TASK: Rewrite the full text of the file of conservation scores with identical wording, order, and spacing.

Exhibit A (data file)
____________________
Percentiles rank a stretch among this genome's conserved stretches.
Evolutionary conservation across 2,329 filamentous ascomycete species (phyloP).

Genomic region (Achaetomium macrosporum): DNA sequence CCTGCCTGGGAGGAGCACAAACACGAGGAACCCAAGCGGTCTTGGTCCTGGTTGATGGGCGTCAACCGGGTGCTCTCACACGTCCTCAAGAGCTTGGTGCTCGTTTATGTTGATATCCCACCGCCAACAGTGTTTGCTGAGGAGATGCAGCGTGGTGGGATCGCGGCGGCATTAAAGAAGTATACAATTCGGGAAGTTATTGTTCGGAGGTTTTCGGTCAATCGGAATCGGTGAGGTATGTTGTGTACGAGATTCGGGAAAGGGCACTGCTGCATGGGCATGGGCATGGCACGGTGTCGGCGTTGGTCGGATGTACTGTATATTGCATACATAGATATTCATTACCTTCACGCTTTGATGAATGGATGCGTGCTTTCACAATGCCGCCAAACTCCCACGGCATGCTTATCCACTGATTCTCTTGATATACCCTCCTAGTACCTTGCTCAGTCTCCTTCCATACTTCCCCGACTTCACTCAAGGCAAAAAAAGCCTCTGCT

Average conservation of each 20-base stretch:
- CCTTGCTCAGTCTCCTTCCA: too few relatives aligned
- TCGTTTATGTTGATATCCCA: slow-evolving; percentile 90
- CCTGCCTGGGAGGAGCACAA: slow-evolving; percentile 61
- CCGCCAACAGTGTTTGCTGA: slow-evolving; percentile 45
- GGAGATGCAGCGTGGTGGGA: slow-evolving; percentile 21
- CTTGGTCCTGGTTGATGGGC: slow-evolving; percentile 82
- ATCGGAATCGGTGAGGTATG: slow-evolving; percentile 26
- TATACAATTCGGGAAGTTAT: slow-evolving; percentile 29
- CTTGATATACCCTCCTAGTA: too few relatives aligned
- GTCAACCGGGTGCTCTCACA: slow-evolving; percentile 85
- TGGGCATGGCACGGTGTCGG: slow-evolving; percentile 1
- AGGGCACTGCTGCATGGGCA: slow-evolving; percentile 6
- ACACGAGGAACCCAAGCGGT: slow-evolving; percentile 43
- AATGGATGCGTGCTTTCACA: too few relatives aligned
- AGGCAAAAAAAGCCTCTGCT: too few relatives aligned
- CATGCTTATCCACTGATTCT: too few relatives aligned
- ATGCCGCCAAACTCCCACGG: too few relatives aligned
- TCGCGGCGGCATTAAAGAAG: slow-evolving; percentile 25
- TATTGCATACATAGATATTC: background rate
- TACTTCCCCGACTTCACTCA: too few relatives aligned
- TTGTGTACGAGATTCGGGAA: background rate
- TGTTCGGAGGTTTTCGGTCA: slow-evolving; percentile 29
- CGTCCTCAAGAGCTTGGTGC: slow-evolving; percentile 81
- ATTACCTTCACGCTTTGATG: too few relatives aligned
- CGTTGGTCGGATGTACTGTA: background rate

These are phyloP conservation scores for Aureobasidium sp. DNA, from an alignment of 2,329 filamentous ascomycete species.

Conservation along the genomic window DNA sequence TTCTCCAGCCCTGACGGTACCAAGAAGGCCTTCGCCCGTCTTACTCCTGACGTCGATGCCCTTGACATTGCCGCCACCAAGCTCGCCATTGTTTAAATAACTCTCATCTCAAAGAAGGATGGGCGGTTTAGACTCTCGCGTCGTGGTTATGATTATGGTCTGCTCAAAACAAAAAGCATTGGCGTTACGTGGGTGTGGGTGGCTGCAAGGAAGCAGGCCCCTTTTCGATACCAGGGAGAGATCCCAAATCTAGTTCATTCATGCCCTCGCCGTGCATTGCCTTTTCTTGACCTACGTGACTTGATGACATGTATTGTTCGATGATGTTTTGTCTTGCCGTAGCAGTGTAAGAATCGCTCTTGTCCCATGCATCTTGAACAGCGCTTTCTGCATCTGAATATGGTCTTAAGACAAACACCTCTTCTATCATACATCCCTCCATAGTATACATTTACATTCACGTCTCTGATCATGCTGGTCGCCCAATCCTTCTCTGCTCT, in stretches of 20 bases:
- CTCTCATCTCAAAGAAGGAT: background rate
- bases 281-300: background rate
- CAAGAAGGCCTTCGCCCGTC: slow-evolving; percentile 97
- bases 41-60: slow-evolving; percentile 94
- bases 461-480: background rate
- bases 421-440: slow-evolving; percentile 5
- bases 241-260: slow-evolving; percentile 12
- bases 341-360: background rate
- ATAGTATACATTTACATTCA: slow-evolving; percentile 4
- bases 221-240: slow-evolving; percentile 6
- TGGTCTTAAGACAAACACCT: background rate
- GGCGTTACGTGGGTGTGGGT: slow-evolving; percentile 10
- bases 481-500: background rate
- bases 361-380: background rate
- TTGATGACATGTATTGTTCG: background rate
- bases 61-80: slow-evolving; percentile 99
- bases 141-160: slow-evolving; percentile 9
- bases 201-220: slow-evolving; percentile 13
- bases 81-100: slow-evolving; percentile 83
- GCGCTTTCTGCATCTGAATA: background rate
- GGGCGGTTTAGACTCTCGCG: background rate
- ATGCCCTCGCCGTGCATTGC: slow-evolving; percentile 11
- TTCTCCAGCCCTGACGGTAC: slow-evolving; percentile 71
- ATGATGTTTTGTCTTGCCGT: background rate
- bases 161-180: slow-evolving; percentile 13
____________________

Percentiles rank a stretch among this genome's conserved stretches.
Evolutionary conservation across 2,329 filamentous ascomycete species (phyloP).

Genomic region (Achaetomium macrosporum): DNA sequence CCTGCCTGGGAGGAGCACAAACACGAGGAACCCAAGCGGTCTTGGTCCTGGTTGATGGGCGTCAACCGGGTGCTCTCACACGTCCTCAAGAGCTTGGTGCTCGTTTATGTTGATATCCCACCGCCAACAGTGTTTGCTGAGGAGATGCAGCGTGGTGGGATCGCGGCGGCATTAAAGAAGTATACAATTCGGGAAGTTATTGTTCGGAGGTTTTCGGTCAATCGGAATCGGTGAGGTATGTTGTGTACGAGATTCGGGAAAGGGCACTGCTGCATGGGCATGGGCATGGCACGGTGTCGGCGTTGGTCGGATGTACTGTATATTGCATACATAGATATTCATTACCTTCACGCTTTGATGAATGGATGCGTGCTTTCACAATGCCGCCAAACTCCCACGGCATGCTTATCCACTGATTCTCTTGATATACCCTCCTAGTACCTTGCTCAGTCTCCTTCCATACTTCCCCGACTTCACTCAAGGCAAAAAAAGCCTCTGCT

Average conservation of each 20-base stretch:
- CCTTGCTCAGTCTCCTTCCA: too few relatives aligned
- TCGTTTATGTTGATATCCCA: slow-evolving; percentile 90
- CCTGCCTGGGAGGAGCACAA: slow-evolving; percentile 61
- CCGCCAACAGTGTTTGCTGA: slow-evolving; percentile 45
- GGAGATGCAGCGTGGTGGGA: slow-evolving; percentile 21
- CTTGGTCCTGGTTGATGGGC: slow-evolving; percentile 82
- ATCGGAATCGGTGAGGTATG: slow-evolving; percentile 26
- TATACAATTCGGGAAGTTAT: slow-evolving; percentile 29
- CTTGATATACCCTCCTAGTA: too few relatives aligned
- GTCAACCGGGTGCTCTCACA: slow-evolving; percentile 85
- TGGGCATGGCACGGTGTCGG: slow-evolving; percentile 1
- AGGGCACTGCTGCATGGGCA: slow-evolving; percentile 6
- ACACGAGGAACCCAAGCGGT: slow-evolving; percentile 43
- AATGGATGCGTGCTTTCACA: too few relatives aligned
- AGGCAAAAAAAGCCTCTGCT: too few relatives aligned
- CATGCTTATCCACTGATTCT: too few relatives aligned
- ATGCCGCCAAACTCCCACGG: too few relatives aligned
- TCGCGGCGGCATTAAAGAAG: slow-evolving; percentile 25
- TATTGCATACATAGATATTC: background rate
- TACTTCCCCGACTTCACTCA: too few relatives aligned
- TTGTGTACGAGATTCGGGAA: background rate
- TGTTCGGAGGTTTTCGGTCA: slow-evolving; percentile 29
- CGTCCTCAAGAGCTTGGTGC: slow-evolving; percentile 81
- ATTACCTTCACGCTTTGATG: too few relatives aligned
- CGTTGGTCGGATGTACTGTA: background rate

These are phyloP conservation scores for Aureobasidium sp. DNA, from an alignment of 2,329 filamentous ascomycete species.

Conservation along the genomic window DNA sequence TTCTCCAGCCCTGACGGTACCAAGAAGGCCTTCGCCCGTCTTACTCCTGACGTCGATGCCCTTGACATTGCCGCCACCAAGCTCGCCATTGTTTAAATAACTCTCATCTCAAAGAAGGATGGGCGGTTTAGACTCTCGCGTCGTGGTTATGATTATGGTCTGCTCAAAACAAAAAGCATTGGCGTTACGTGGGTGTGGGTGGCTGCAAGGAAGCAGGCCCCTTTTCGATACCAGGGAGAGATCCCAAATCTAGTTCATTCATGCCCTCGCCGTGCATTGCCTTTTCTTGACCTACGTGACTTGATGACATGTATTGTTCGATGATGTTTTGTCTTGCCGTAGCAGTGTAAGAATCGCTCTTGTCCCATGCATCTTGAACAGCGCTTTCTGCATCTGAATATGGTCTTAAGACAAACACCTCTTCTATCATACATCCCTCCATAGTATACATTTACATTCACGTCTCTGATCATGCTGGTCGCCCAATCCTTCTCTGCTCT, in stretches of 20 bases:
- CTCTCATCTCAAAGAAGGAT: background rate
- bases 281-300: background rate
- CAAGAAGGCCTTCGCCCGTC: slow-evolving; percentile 97
- bases 41-60: slow-evolving; percentile 94
- bases 461-480: background rate
- bases 421-440: slow-evolving; percentile 5
- bases 241-260: slow-evolving; percentile 12
- bases 341-360: background rate
- ATAGTATACATTTACATTCA: slow-evolving; percentile 4
- bases 221-240: slow-evolving; percentile 6
- TGGTCTTAAGACAAACACCT: background rate
- GGCGTTACGTGGGTGTGGGT: slow-evolving; percentile 10
- bases 481-500: background rate
- bases 361-380: background rate
- TTGATGACATGTATTGTTCG: background rate
- bases 61-80: slow-evolving; percentile 99
- bases 141-160: slow-evolving; percentile 9
- bases 201-220: slow-evolving; percentile 13
- bases 81-100: slow-evolving; percentile 83
- GCGCTTTCTGCATCTGAATA: background rate
- GGGCGGTTTAGACTCTCGCG: background rate
- ATGCCCTCGCCGTGCATTGC: slow-evolving; percentile 11
- TTCTCCAGCCCTGACGGTAC: slow-evolving; percentile 71
- ATGATGTTTTGTCTTGCCGT: background rate
- bases 161-180: slow-evolving; percentile 13